Published: Sat, June 09, 2018
Business | By Eloise Houston

Google-backed flying auto project closer to take-off

Google-backed flying auto project closer to take-off

The company said it's the first step in making flying "part of everyday life".

Kitty Hawk, the California-based flying auto company founded by Google Alphabet CEO Larry Page, on Wednesday unveiled the final version of its latest model Flyer.

Images and details were available at a freshly launched website at, and CNN posted coverage of a reporter taking to the air in a Flyer over a lake at a test site near Las Vegas.

According to CNN, Kitty Hawk tried out various methods for controlling the craft, including a steering wheel, video game controllers, and boat throttles but found that a joystick was the most comfortable to use.

The California-based company revealed the final version of the Kitty Hawk Flyer on Wednesday, saying it will begin offering test flights for interested buyers.

Test flights by first-timers were over water, with the top speed limited to 32 kilometers per hour (20 mph) and the altitude to no more than three meters.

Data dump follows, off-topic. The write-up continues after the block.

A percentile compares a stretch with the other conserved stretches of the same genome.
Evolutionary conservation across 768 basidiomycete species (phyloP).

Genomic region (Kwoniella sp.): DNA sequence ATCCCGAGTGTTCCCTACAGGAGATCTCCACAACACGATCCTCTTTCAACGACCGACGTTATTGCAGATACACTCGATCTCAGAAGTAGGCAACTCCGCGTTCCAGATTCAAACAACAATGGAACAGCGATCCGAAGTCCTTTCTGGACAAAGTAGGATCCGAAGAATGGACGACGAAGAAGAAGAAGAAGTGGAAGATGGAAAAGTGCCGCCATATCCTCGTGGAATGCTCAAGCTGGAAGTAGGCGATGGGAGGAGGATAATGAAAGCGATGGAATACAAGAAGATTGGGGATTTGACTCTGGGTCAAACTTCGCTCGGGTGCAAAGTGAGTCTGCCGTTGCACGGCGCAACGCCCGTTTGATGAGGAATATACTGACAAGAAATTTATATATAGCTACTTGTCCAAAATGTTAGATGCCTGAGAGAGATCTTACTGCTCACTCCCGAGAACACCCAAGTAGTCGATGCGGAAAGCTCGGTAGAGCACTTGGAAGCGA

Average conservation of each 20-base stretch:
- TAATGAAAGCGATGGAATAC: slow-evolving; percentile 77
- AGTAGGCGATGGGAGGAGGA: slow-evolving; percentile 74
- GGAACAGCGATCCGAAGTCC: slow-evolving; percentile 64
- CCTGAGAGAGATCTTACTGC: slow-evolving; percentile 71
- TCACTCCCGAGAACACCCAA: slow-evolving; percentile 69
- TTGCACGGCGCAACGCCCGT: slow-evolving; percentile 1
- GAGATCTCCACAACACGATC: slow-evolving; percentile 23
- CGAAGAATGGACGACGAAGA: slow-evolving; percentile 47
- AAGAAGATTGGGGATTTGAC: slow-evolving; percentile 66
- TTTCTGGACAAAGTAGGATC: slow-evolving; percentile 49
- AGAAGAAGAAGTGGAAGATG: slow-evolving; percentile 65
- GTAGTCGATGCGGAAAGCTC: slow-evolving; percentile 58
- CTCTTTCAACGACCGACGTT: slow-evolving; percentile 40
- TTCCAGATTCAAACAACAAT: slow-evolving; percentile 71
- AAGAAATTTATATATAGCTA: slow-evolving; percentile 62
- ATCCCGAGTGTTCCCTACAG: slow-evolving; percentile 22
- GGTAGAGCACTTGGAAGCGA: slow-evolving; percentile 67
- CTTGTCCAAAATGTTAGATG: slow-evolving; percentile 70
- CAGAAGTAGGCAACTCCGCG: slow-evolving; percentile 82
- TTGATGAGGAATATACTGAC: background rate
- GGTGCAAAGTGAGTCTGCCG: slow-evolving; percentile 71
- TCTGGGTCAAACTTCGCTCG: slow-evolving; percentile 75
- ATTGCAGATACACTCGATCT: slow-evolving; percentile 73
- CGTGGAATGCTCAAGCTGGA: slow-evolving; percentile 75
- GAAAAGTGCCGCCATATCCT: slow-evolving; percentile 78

For safety reasons, the Flyer is being tested exclusively over water at a facility in Las Vegas.

The Part 103 weight restriction effectively serves as a range limiter due to the weight of batteries, but eliminates the need to obtain aircraft certification or flight training. The single-seated electric Flyer, which is now available for pre-order, can fly up to 10 feet high in the air with a speed limit of up to 20 miles per hour and is operated with two control sticks. Thrun is hoping to get the flying vehicles to go 50, 60 or even 100 miles per hour. "You definitely feel the vibrations". The aim now is to get it in the hands of customers; people can express interest via the company's website. "Will people be willing to fly on these devices, be willing to live next to these devices like this?" Its sale price has not made been made public yet.

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